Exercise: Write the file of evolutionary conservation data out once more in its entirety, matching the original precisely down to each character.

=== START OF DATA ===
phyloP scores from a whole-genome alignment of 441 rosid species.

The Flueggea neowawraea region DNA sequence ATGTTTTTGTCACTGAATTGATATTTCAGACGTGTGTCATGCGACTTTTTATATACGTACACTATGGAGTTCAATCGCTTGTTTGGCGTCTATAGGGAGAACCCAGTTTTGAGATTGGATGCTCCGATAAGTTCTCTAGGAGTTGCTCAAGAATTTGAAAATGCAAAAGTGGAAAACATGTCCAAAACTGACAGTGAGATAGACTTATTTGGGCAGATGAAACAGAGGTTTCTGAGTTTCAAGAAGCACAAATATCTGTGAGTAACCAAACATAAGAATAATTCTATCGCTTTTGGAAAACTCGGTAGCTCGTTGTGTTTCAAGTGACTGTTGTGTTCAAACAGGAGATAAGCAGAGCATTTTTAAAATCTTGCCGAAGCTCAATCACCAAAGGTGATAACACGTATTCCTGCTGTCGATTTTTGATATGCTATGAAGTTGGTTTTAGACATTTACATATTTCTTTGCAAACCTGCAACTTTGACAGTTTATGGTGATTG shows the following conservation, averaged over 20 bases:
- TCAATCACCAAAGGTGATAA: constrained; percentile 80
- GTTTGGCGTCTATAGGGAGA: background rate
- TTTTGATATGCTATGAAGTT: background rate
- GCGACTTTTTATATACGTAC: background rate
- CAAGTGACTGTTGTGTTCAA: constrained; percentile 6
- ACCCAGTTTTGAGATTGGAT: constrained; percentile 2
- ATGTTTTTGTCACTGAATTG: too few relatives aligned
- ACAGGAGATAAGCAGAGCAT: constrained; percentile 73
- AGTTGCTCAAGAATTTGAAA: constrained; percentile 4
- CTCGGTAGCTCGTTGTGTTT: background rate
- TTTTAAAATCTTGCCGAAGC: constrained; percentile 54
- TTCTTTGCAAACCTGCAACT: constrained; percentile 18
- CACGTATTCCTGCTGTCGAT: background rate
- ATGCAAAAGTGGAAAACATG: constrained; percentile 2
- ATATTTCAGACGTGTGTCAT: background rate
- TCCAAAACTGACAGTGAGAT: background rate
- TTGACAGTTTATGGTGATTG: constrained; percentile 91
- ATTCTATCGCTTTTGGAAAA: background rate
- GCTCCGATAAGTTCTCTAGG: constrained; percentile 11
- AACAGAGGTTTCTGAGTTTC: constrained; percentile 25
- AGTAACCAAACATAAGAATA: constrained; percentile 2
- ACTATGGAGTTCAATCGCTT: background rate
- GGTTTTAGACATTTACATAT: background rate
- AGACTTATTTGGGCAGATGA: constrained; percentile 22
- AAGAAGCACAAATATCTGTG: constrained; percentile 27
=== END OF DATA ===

phyloP scores from a whole-genome alignment of 441 rosid species.

The Flueggea neowawraea region DNA sequence ATGTTTTTGTCACTGAATTGATATTTCAGACGTGTGTCATGCGACTTTTTATATACGTACACTATGGAGTTCAATCGCTTGTTTGGCGTCTATAGGGAGAACCCAGTTTTGAGATTGGATGCTCCGATAAGTTCTCTAGGAGTTGCTCAAGAATTTGAAAATGCAAAAGTGGAAAACATGTCCAAAACTGACAGTGAGATAGACTTATTTGGGCAGATGAAACAGAGGTTTCTGAGTTTCAAGAAGCACAAATATCTGTGAGTAACCAAACATAAGAATAATTCTATCGCTTTTGGAAAACTCGGTAGCTCGTTGTGTTTCAAGTGACTGTTGTGTTCAAACAGGAGATAAGCAGAGCATTTTTAAAATCTTGCCGAAGCTCAATCACCAAAGGTGATAACACGTATTCCTGCTGTCGATTTTTGATATGCTATGAAGTTGGTTTTAGACATTTACATATTTCTTTGCAAACCTGCAACTTTGACAGTTTATGGTGATTG shows the following conservation, averaged over 20 bases:
- TCAATCACCAAAGGTGATAA: constrained; percentile 80
- GTTTGGCGTCTATAGGGAGA: background rate
- TTTTGATATGCTATGAAGTT: background rate
- GCGACTTTTTATATACGTAC: background rate
- CAAGTGACTGTTGTGTTCAA: constrained; percentile 6
- ACCCAGTTTTGAGATTGGAT: constrained; percentile 2
- ATGTTTTTGTCACTGAATTG: too few relatives aligned
- ACAGGAGATAAGCAGAGCAT: constrained; percentile 73
- AGTTGCTCAAGAATTTGAAA: constrained; percentile 4
- CTCGGTAGCTCGTTGTGTTT: background rate
- TTTTAAAATCTTGCCGAAGC: constrained; percentile 54
- TTCTTTGCAAACCTGCAACT: constrained; percentile 18
- CACGTATTCCTGCTGTCGAT: background rate
- ATGCAAAAGTGGAAAACATG: constrained; percentile 2
- ATATTTCAGACGTGTGTCAT: background rate
- TCCAAAACTGACAGTGAGAT: background rate
- TTGACAGTTTATGGTGATTG: constrained; percentile 91
- ATTCTATCGCTTTTGGAAAA: background rate
- GCTCCGATAAGTTCTCTAGG: constrained; percentile 11
- AACAGAGGTTTCTGAGTTTC: constrained; percentile 25
- AGTAACCAAACATAAGAATA: constrained; percentile 2
- ACTATGGAGTTCAATCGCTT: background rate
- GGTTTTAGACATTTACATAT: background rate
- AGACTTATTTGGGCAGATGA: constrained; percentile 22
- AAGAAGCACAAATATCTGTG: constrained; percentile 27